Motivate staff and managers with safety data
Two things are certain: The Joint Commission on Accreditation of Healthcare Organizations’ newly revised medication management standards will be a key area of focus during surveys, and complying with the new requirements will call for sweeping changes throughout your organization.
"The new standards are a lot more prescriptive than they have been in the past," explains Tom Vogt, RPh, MS, manager of pharmacy services at Overlook Hospital in Summit, NJ. "Many require documentation at least 12 months prior to the survey. There is a lot of work that has to be done if you are going to track all these different elements."
In contrast to previous requirements, the new standards are much more specific, notes Jeffrey A. Patchett, RPh, MBA, director of pharmacy services at NorthEast Medical Center in Concord, NC. "The focus on safety is admirable, and it is satisfying to finally see the Joint Commission recognize the value that the pharmacist adds to the process," he says. "But we were not ready for the all-encompassing nature of the new standards."
From the pharmacy director’s perspective, you are invaluable to meeting this challenge by providing insight for process changes and data management, Patchett stresses. "Quality managers can help us convince administrators that many of the changes really are for safety, not just some overreaction to a regulatory agency. At our facility, it has been very helpful to have someone other than the pharmacy director convincing staff that the change is for safety."
As a quality manager, the most effective thing you can do to help pharmacy directors comply with the standards is to continually educate staff, Patchett advises. He says presenting safety data to both unit staff and managers is the best motivator.
"When our staff saw the data from our bedside bar-coding system, all of our eyes were opened to the types and number of medication errors that could be happening. I think all of us adopted a completely different view of safety when we saw the facts," Patchett notes.
The data collection process first looked at prevented errors, which are collected and tabulated by the type of error, the unit, and the drug.
A prevented error occurs when a transaction is attempted, and the bar-coding system (Bridge MedPoint, manufactured by Solana Beach, CA-based Bridge Medical) gives the user a warning that he or she is about to do something wrong, and the user stops before the wrong drug or dose is given. The number of prevented errors exceeded 500 per month even after the data were scrubbed, Patchett reports. Further analysis revealed which drugs and which processes were causing the most prevented errors.
Next, potential errors were tracked. These are recorded transactions in which the system gives the user a warning that he or she is about to do something wrong and the user does it anyway. However, many of these potential errors actually are harmless, such as giving a drug in 59 minutes which is outside a one-hour limit. "They are considered potential errors, because we really don’t know that they’re errors until we go back and analyze them," he explains.
Staff were disturbed to discover many examples of drugs that weren’t similar in name, form, or therapeutic indication being scanned for another dose due. "We were astonished at how frequently a nurse would bar-code scan a drug that was in no way similar to the drug prescribed," Patchett says. "Fortunately, the bar-code system stops the vast majority of those actions. We can only imagine how many times drugs were given in error."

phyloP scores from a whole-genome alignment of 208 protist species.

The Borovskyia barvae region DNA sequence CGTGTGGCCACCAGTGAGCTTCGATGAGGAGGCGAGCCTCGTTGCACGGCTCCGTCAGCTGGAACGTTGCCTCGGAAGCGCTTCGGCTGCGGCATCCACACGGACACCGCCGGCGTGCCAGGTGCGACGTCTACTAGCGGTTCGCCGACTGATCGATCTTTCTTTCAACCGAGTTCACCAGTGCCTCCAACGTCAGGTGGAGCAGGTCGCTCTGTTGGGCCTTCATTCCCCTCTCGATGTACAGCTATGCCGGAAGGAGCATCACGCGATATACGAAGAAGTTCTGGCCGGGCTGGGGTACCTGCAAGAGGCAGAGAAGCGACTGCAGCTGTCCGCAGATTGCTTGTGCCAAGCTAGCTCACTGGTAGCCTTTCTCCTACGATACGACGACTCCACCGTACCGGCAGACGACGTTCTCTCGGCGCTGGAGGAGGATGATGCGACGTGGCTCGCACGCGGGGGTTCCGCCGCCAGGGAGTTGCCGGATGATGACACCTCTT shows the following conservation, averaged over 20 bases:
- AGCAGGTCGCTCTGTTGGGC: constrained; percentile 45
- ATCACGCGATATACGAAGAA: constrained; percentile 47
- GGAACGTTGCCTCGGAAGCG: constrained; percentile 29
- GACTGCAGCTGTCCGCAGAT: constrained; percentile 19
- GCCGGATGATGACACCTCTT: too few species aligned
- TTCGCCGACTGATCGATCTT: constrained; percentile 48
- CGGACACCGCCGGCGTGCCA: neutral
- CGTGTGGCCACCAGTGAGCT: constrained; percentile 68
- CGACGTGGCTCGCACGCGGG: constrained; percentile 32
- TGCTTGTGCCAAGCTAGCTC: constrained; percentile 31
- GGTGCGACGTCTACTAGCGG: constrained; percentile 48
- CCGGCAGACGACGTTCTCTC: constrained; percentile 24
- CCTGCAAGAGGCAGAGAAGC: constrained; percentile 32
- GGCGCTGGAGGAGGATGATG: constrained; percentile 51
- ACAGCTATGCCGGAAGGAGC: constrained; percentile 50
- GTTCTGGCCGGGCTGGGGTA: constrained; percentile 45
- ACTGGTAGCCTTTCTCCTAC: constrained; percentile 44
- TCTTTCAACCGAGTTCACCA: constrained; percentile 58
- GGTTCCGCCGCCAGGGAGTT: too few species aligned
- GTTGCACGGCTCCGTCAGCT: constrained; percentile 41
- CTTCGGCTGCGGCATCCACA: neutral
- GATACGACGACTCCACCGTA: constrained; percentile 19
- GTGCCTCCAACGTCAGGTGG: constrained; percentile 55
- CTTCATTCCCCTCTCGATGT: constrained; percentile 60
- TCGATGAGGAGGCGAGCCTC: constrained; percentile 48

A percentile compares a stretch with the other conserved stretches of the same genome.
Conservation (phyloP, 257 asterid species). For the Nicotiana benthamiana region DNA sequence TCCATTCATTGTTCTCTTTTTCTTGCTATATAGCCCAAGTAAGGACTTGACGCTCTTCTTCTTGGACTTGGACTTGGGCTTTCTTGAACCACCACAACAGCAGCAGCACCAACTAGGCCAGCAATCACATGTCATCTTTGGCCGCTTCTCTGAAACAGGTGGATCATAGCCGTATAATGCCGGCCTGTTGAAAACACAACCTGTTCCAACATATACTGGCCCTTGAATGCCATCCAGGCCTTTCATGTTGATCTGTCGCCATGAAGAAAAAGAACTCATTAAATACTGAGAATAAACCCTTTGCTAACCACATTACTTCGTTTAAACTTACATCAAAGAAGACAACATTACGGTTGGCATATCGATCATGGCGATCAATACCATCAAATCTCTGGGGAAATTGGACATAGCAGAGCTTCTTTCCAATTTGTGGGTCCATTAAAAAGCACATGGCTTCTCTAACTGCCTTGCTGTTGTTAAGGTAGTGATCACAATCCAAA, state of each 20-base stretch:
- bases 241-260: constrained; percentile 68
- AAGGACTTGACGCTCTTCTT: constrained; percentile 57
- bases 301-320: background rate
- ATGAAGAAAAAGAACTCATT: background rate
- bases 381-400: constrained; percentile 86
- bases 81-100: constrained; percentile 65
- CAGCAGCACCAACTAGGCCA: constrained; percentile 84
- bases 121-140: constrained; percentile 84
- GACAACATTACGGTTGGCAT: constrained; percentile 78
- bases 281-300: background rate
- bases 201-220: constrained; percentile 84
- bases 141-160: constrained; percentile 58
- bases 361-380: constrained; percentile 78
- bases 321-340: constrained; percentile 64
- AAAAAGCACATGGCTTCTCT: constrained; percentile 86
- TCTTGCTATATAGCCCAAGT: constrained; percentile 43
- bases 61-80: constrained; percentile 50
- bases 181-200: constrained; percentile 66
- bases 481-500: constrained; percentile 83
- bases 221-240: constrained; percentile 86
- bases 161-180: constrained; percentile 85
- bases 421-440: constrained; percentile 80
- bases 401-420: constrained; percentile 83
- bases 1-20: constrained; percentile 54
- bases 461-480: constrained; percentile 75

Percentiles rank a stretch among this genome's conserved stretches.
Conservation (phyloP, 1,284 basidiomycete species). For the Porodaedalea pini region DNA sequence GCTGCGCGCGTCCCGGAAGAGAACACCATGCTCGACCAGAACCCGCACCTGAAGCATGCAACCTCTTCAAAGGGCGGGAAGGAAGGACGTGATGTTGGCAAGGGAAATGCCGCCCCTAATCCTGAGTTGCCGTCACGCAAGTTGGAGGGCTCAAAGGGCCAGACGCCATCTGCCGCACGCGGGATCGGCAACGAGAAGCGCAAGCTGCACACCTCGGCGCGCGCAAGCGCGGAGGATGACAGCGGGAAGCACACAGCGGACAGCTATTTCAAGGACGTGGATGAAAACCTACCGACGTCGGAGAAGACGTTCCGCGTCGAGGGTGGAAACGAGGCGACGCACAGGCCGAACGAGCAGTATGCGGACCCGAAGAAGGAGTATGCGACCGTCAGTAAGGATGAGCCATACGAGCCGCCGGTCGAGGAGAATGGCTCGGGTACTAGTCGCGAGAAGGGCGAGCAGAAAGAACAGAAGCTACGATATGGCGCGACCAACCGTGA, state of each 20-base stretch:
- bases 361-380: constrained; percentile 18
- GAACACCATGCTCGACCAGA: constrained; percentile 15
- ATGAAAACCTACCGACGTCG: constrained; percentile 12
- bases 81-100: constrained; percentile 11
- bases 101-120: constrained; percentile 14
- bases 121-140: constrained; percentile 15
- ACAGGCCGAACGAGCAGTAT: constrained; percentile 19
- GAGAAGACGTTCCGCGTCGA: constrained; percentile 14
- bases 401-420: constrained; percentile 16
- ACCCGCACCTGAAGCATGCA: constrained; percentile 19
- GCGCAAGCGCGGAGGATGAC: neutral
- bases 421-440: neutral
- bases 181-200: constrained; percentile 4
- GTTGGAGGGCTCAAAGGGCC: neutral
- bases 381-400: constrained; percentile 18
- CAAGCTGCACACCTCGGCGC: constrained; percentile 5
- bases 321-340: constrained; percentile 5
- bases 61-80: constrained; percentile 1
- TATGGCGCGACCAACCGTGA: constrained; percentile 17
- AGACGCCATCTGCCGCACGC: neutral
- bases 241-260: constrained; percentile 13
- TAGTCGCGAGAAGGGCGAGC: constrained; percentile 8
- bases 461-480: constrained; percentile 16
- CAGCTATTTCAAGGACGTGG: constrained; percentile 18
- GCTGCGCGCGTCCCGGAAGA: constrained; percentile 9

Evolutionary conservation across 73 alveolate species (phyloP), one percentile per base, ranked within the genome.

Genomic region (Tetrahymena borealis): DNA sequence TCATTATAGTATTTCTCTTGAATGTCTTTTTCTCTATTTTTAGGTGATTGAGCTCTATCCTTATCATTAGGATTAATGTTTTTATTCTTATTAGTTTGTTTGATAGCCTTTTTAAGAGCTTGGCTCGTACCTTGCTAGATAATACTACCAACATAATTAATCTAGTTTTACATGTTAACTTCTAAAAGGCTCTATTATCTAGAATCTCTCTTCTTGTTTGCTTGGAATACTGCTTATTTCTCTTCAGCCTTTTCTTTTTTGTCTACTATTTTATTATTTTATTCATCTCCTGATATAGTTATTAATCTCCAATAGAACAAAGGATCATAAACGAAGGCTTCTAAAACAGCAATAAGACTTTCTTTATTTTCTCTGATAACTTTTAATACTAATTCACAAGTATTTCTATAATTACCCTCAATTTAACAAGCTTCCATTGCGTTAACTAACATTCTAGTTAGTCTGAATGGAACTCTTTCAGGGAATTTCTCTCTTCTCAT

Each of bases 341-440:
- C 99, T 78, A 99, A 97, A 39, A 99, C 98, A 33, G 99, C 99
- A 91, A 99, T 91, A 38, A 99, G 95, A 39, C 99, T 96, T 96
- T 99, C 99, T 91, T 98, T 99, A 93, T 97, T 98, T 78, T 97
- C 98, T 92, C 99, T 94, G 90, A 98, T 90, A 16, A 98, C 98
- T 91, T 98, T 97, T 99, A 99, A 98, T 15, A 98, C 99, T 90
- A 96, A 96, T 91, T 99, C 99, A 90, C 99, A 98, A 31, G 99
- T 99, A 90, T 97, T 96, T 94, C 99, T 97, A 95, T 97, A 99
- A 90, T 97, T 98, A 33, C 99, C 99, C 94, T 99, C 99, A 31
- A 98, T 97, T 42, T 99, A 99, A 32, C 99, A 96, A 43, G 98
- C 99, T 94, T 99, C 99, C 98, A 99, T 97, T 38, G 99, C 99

The data were gathered by a nursing analyst, presented in tabular and graphical form to the facility’s medication event subcommittee, and shared with unit managers. High-volume, high-risk prevented errors were identified, and the committee — consisting of representatives from pharmacy, nursing, risk management, and quality improvement — made recommendations for change. "When the change was presented to the staff, the reason for the change was also presented," he adds.
Ideally, potential errors should get more attention early on and should be presented to unit staff, Patchett argues. "The prevented errors deserve attention but not necessarily immediate action. As the analysts learned to scrub the data, we were able to pull out errors and use them for education."
The data from the bar-coding system currently are being integrated with the manually reported medication errors to develop a more aggregated approach to error evaluation, Patchett reports.
Here are some of the new requirements of the medication management standards, with strategies for each:
• The definition of "medication" is expanded.
"It used to be that a medication’ was merely that. Now, that definition has expanded enormously," Vogt says.
The new standards include prescription and over-the-counter drugs, herbal supplements, vitamins, "nutraceuticals," vaccines, diagnostic agents, contrast agents, radiopharmaceuticals, blood derivatives, and intravenous (IV) solutions. "It doesn’t specify with additives’ — therefore d5W is included," he adds.
This brings many new areas under the umbrella of compliance, including radiology, laboratory, food services, nuclear medicine, and even the hospital’s blood bank. "It’s not just a pharmacy standard anymore," Vogt says.